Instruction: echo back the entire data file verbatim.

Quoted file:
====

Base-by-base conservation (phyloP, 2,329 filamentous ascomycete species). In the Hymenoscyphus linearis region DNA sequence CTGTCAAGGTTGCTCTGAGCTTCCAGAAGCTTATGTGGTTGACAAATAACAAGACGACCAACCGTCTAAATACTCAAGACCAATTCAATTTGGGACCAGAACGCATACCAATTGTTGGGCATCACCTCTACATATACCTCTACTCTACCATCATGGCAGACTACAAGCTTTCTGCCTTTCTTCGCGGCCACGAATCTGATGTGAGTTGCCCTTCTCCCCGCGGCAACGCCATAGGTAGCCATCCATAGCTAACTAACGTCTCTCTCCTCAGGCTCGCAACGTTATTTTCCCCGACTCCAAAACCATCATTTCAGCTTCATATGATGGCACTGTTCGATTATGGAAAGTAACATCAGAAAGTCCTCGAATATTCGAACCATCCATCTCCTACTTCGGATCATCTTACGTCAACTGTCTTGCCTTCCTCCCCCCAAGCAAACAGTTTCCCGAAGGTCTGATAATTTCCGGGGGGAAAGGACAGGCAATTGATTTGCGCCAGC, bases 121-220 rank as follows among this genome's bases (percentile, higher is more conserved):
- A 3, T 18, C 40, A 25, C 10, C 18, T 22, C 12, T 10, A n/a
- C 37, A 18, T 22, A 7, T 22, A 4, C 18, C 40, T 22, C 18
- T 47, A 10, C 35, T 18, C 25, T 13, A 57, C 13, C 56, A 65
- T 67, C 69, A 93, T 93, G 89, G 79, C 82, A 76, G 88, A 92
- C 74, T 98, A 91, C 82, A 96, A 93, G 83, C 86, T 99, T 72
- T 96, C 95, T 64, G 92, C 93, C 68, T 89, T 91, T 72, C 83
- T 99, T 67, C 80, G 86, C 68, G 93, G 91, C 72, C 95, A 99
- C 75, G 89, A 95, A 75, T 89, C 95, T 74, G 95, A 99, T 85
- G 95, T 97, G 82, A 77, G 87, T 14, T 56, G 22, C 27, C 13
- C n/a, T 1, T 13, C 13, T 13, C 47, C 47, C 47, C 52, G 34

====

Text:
Base-by-base conservation (phyloP, 2,329 filamentous ascomycete species). In the Hymenoscyphus linearis region DNA sequence CTGTCAAGGTTGCTCTGAGCTTCCAGAAGCTTATGTGGTTGACAAATAACAAGACGACCAACCGTCTAAATACTCAAGACCAATTCAATTTGGGACCAGAACGCATACCAATTGTTGGGCATCACCTCTACATATACCTCTACTCTACCATCATGGCAGACTACAAGCTTTCTGCCTTTCTTCGCGGCCACGAATCTGATGTGAGTTGCCCTTCTCCCCGCGGCAACGCCATAGGTAGCCATCCATAGCTAACTAACGTCTCTCTCCTCAGGCTCGCAACGTTATTTTCCCCGACTCCAAAACCATCATTTCAGCTTCATATGATGGCACTGTTCGATTATGGAAAGTAACATCAGAAAGTCCTCGAATATTCGAACCATCCATCTCCTACTTCGGATCATCTTACGTCAACTGTCTTGCCTTCCTCCCCCCAAGCAAACAGTTTCCCGAAGGTCTGATAATTTCCGGGGGGAAAGGACAGGCAATTGATTTGCGCCAGC, bases 121-220 rank as follows among this genome's bases (percentile, higher is more conserved):
- A 3, T 18, C 40, A 25, C 10, C 18, T 22, C 12, T 10, A n/a
- C 37, A 18, T 22, A 7, T 22, A 4, C 18, C 40, T 22, C 18
- T 47, A 10, C 35, T 18, C 25, T 13, A 57, C 13, C 56, A 65
- T 67, C 69, A 93, T 93, G 89, G 79, C 82, A 76, G 88, A 92
- C 74, T 98, A 91, C 82, A 96, A 93, G 83, C 86, T 99, T 72
- T 96, C 95, T 64, G 92, C 93, C 68, T 89, T 91, T 72, C 83
- T 99, T 67, C 80, G 86, C 68, G 93, G 91, C 72, C 95, A 99
- C 75, G 89, A 95, A 75, T 89, C 95, T 74, G 95, A 99, T 85
- G 95, T 97, G 82, A 77, G 87, T 14, T 56, G 22, C 27, C 13
- C n/a, T 1, T 13, C 13, T 13, C 47, C 47, C 47, C 52, G 34